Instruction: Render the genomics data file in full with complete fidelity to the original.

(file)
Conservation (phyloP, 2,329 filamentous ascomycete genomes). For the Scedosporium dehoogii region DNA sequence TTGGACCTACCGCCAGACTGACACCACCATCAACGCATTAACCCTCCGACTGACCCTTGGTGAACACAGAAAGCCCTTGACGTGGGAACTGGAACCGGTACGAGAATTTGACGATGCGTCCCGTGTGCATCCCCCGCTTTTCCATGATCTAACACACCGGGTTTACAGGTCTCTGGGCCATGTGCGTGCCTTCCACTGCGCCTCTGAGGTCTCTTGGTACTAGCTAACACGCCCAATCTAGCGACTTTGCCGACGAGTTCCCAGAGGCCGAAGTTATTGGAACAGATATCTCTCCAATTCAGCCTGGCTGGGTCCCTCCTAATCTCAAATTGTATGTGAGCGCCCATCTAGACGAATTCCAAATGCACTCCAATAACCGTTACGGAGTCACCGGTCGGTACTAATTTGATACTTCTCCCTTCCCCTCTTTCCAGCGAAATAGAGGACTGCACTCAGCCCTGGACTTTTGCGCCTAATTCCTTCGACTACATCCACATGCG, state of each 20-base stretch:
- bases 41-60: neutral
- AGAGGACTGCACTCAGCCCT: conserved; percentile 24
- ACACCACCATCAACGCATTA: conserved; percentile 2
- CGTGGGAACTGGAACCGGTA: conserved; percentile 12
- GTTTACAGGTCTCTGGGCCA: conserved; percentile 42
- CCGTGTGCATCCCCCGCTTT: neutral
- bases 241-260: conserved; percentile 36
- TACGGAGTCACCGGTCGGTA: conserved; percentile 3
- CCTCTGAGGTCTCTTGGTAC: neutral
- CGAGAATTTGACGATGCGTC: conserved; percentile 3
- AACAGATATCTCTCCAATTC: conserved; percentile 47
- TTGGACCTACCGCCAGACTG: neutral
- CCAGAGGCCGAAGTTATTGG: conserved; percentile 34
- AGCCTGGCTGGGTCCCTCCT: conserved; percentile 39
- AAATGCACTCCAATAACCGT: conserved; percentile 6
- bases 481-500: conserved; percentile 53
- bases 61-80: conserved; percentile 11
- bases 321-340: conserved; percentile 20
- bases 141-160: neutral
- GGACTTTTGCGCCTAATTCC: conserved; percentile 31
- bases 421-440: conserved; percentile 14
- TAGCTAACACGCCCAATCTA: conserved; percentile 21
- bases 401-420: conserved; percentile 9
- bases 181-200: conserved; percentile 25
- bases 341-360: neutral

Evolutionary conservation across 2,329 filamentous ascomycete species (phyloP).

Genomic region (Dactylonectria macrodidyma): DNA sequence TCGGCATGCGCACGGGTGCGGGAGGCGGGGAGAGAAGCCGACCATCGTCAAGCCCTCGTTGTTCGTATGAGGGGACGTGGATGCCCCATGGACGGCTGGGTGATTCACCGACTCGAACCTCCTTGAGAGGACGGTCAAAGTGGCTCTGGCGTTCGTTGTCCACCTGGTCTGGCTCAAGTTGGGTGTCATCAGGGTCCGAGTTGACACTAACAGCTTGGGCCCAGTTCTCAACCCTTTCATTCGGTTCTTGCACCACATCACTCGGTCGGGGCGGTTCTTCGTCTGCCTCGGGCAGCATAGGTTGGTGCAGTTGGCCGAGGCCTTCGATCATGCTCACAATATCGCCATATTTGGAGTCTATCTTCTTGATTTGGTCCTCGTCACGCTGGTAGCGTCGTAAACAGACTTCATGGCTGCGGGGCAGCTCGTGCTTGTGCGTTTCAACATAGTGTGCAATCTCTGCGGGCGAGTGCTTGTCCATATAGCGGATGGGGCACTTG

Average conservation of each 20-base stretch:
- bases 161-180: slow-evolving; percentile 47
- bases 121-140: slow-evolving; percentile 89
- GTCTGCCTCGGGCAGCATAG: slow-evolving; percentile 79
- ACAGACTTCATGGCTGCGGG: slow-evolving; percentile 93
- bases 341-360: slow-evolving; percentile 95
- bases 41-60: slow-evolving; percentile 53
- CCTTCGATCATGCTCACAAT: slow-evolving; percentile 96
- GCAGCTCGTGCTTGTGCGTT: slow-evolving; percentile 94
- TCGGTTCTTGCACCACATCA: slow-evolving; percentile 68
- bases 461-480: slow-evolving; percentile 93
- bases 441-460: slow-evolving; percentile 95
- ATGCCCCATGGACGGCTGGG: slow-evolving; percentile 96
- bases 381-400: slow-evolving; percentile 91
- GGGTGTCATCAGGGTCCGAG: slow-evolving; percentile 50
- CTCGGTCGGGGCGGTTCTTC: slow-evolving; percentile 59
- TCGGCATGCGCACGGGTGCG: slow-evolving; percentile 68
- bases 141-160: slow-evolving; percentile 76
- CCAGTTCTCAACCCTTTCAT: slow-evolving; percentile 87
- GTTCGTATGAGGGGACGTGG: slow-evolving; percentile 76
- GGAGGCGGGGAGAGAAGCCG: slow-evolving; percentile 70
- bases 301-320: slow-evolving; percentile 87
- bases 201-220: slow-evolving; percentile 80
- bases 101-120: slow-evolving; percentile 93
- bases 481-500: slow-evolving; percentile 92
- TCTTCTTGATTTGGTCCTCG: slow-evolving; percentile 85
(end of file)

Conservation (phyloP, 2,329 filamentous ascomycete genomes). For the Scedosporium dehoogii region DNA sequence TTGGACCTACCGCCAGACTGACACCACCATCAACGCATTAACCCTCCGACTGACCCTTGGTGAACACAGAAAGCCCTTGACGTGGGAACTGGAACCGGTACGAGAATTTGACGATGCGTCCCGTGTGCATCCCCCGCTTTTCCATGATCTAACACACCGGGTTTACAGGTCTCTGGGCCATGTGCGTGCCTTCCACTGCGCCTCTGAGGTCTCTTGGTACTAGCTAACACGCCCAATCTAGCGACTTTGCCGACGAGTTCCCAGAGGCCGAAGTTATTGGAACAGATATCTCTCCAATTCAGCCTGGCTGGGTCCCTCCTAATCTCAAATTGTATGTGAGCGCCCATCTAGACGAATTCCAAATGCACTCCAATAACCGTTACGGAGTCACCGGTCGGTACTAATTTGATACTTCTCCCTTCCCCTCTTTCCAGCGAAATAGAGGACTGCACTCAGCCCTGGACTTTTGCGCCTAATTCCTTCGACTACATCCACATGCG, state of each 20-base stretch:
- bases 41-60: neutral
- AGAGGACTGCACTCAGCCCT: conserved; percentile 24
- ACACCACCATCAACGCATTA: conserved; percentile 2
- CGTGGGAACTGGAACCGGTA: conserved; percentile 12
- GTTTACAGGTCTCTGGGCCA: conserved; percentile 42
- CCGTGTGCATCCCCCGCTTT: neutral
- bases 241-260: conserved; percentile 36
- TACGGAGTCACCGGTCGGTA: conserved; percentile 3
- CCTCTGAGGTCTCTTGGTAC: neutral
- CGAGAATTTGACGATGCGTC: conserved; percentile 3
- AACAGATATCTCTCCAATTC: conserved; percentile 47
- TTGGACCTACCGCCAGACTG: neutral
- CCAGAGGCCGAAGTTATTGG: conserved; percentile 34
- AGCCTGGCTGGGTCCCTCCT: conserved; percentile 39
- AAATGCACTCCAATAACCGT: conserved; percentile 6
- bases 481-500: conserved; percentile 53
- bases 61-80: conserved; percentile 11
- bases 321-340: conserved; percentile 20
- bases 141-160: neutral
- GGACTTTTGCGCCTAATTCC: conserved; percentile 31
- bases 421-440: conserved; percentile 14
- TAGCTAACACGCCCAATCTA: conserved; percentile 21
- bases 401-420: conserved; percentile 9
- bases 181-200: conserved; percentile 25
- bases 341-360: neutral

Evolutionary conservation across 2,329 filamentous ascomycete species (phyloP).

Genomic region (Dactylonectria macrodidyma): DNA sequence TCGGCATGCGCACGGGTGCGGGAGGCGGGGAGAGAAGCCGACCATCGTCAAGCCCTCGTTGTTCGTATGAGGGGACGTGGATGCCCCATGGACGGCTGGGTGATTCACCGACTCGAACCTCCTTGAGAGGACGGTCAAAGTGGCTCTGGCGTTCGTTGTCCACCTGGTCTGGCTCAAGTTGGGTGTCATCAGGGTCCGAGTTGACACTAACAGCTTGGGCCCAGTTCTCAACCCTTTCATTCGGTTCTTGCACCACATCACTCGGTCGGGGCGGTTCTTCGTCTGCCTCGGGCAGCATAGGTTGGTGCAGTTGGCCGAGGCCTTCGATCATGCTCACAATATCGCCATATTTGGAGTCTATCTTCTTGATTTGGTCCTCGTCACGCTGGTAGCGTCGTAAACAGACTTCATGGCTGCGGGGCAGCTCGTGCTTGTGCGTTTCAACATAGTGTGCAATCTCTGCGGGCGAGTGCTTGTCCATATAGCGGATGGGGCACTTG

Average conservation of each 20-base stretch:
- bases 161-180: slow-evolving; percentile 47
- bases 121-140: slow-evolving; percentile 89
- GTCTGCCTCGGGCAGCATAG: slow-evolving; percentile 79
- ACAGACTTCATGGCTGCGGG: slow-evolving; percentile 93
- bases 341-360: slow-evolving; percentile 95
- bases 41-60: slow-evolving; percentile 53
- CCTTCGATCATGCTCACAAT: slow-evolving; percentile 96
- GCAGCTCGTGCTTGTGCGTT: slow-evolving; percentile 94
- TCGGTTCTTGCACCACATCA: slow-evolving; percentile 68
- bases 461-480: slow-evolving; percentile 93
- bases 441-460: slow-evolving; percentile 95
- ATGCCCCATGGACGGCTGGG: slow-evolving; percentile 96
- bases 381-400: slow-evolving; percentile 91
- GGGTGTCATCAGGGTCCGAG: slow-evolving; percentile 50
- CTCGGTCGGGGCGGTTCTTC: slow-evolving; percentile 59
- TCGGCATGCGCACGGGTGCG: slow-evolving; percentile 68
- bases 141-160: slow-evolving; percentile 76
- CCAGTTCTCAACCCTTTCAT: slow-evolving; percentile 87
- GTTCGTATGAGGGGACGTGG: slow-evolving; percentile 76
- GGAGGCGGGGAGAGAAGCCG: slow-evolving; percentile 70
- bases 301-320: slow-evolving; percentile 87
- bases 201-220: slow-evolving; percentile 80
- bases 101-120: slow-evolving; percentile 93
- bases 481-500: slow-evolving; percentile 92
- TCTTCTTGATTTGGTCCTCG: slow-evolving; percentile 85